Matisse on Crack

What hath God wrought?

When you enter our apartment the first impression is intended to be one of an uncluttered, simple and symmetrical space. A few items spark curiosity but there’s nothing too challenging. The place may be filthy but the sight lines are clean.

Once comfortably inside with a false sense of familiarity established, you turn to the west for some OMG reveals. Like the questionable house pet art over the sink, the Bambi uber alles above the bed, or the garish faux croc on the doors. To that we now add the Mirrored Wailing Wall.

Clean sight line to the filthy kitchen,

The installation is on the small wall in the living room perpendicular to my bedroom door (where most of the wailing is done). Small in width, 52 inches, but not in height, 11 feet. As I worked, I wondered what the kids at the Social Work for the Elderly Training Academy might think. A 68 year-old precariously balanced atop a 10 foot ladder handling 50 square feet of broken glass. It might set off warning bells as they pursue their number one objective: Senior Safety.

Finally! A place for the vintage, leather bound Kipling to float.

The mosaic’s allegorical title reflects a subject I’ve loved all of my life and have studied in-depth: The Journey of Sperm. When the first pieces were applied, their random, primitive shapes reminded me of Matisse’s cut outs. As the wall filled in and reflected light started to take over, it became more like the silver backroom at The Factory. The mash-up of those two influences conjured up images of Henri taking a couple of hits off of Billy Name’s glassdick.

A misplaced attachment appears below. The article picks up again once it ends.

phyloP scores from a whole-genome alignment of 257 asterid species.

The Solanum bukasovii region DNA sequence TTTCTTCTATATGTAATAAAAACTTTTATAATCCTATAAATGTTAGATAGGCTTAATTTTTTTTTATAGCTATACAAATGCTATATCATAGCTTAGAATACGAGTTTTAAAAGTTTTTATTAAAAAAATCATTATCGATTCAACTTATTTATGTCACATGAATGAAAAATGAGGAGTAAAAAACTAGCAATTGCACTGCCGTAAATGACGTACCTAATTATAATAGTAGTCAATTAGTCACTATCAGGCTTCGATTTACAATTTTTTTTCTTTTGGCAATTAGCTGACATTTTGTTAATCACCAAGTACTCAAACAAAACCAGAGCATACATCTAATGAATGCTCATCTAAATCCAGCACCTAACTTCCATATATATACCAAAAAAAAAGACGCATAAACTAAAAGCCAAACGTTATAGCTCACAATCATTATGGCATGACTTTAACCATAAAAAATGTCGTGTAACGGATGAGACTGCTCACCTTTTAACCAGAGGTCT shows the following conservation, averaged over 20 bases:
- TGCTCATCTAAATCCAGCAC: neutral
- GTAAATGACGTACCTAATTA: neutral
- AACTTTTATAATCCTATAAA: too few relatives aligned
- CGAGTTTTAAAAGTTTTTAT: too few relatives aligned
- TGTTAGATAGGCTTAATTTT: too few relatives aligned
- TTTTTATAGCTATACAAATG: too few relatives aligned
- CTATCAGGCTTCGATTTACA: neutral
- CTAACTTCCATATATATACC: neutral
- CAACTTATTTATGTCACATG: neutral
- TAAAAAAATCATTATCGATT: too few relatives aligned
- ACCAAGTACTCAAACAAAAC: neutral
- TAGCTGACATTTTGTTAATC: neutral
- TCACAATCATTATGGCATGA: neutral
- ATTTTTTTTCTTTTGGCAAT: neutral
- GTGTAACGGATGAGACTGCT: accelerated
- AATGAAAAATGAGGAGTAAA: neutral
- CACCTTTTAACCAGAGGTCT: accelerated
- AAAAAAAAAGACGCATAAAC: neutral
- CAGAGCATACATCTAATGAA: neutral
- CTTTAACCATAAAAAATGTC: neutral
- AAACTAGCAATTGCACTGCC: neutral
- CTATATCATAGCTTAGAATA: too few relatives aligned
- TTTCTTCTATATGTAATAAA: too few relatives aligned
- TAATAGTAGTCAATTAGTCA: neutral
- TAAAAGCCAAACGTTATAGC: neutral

Less than $50 was spent on materials thanks to Building REsources, a dealer in architectural salvage. Located in the formerly derelict but soon to be gentrified Hunters Point area of town, the charm of the old neighborhood still wafts through on occasion.  The nearby animal rendering facility sneaks up on you sometimes with the scent of burning carcasses. Hours can be spent in that perfumed air perusing the recyclables, exercising free association on what to do with the interesting and awkward materials that are found.

Every which way but up. Detail of tribute to Reagan’s Anti-Ballistic Missile Defense Shield Program. God I miss Dutch.

Prices vary from day-to-day depending on who is asked. The woman who works on Tuesdays has been especially kind. I know nothing about her but she strikes me as a life-long San Francisco resident with a high tolerance for the crazies who have come and gone through the years. And bemoans the blandness of the techie lemmings who are currently taking over the City.

She always has a quip for me but I think she secretly questions what this derelict is up to now. I’ll approach the register with sheets of broken mirror or arm’s full of irregularly shaped tempered glass and she will quietly say, “the stickers on the mirror are free, how about $5 plus tax for the rest.”

Home away from home.

People always ask me what me what I do all day. I never know what to answer. I keep busy, it’s just difficult to sum it up. This lack of responsiveness leaves the impression I don’t do anything.

Au contraire. If this project is any indication of my daily diary, 70% of my time is spent thinking, reading and daydreaming. 5% is spent out at the salvage yard rummaging through God knows what. The other 25% is used for actually doing the work.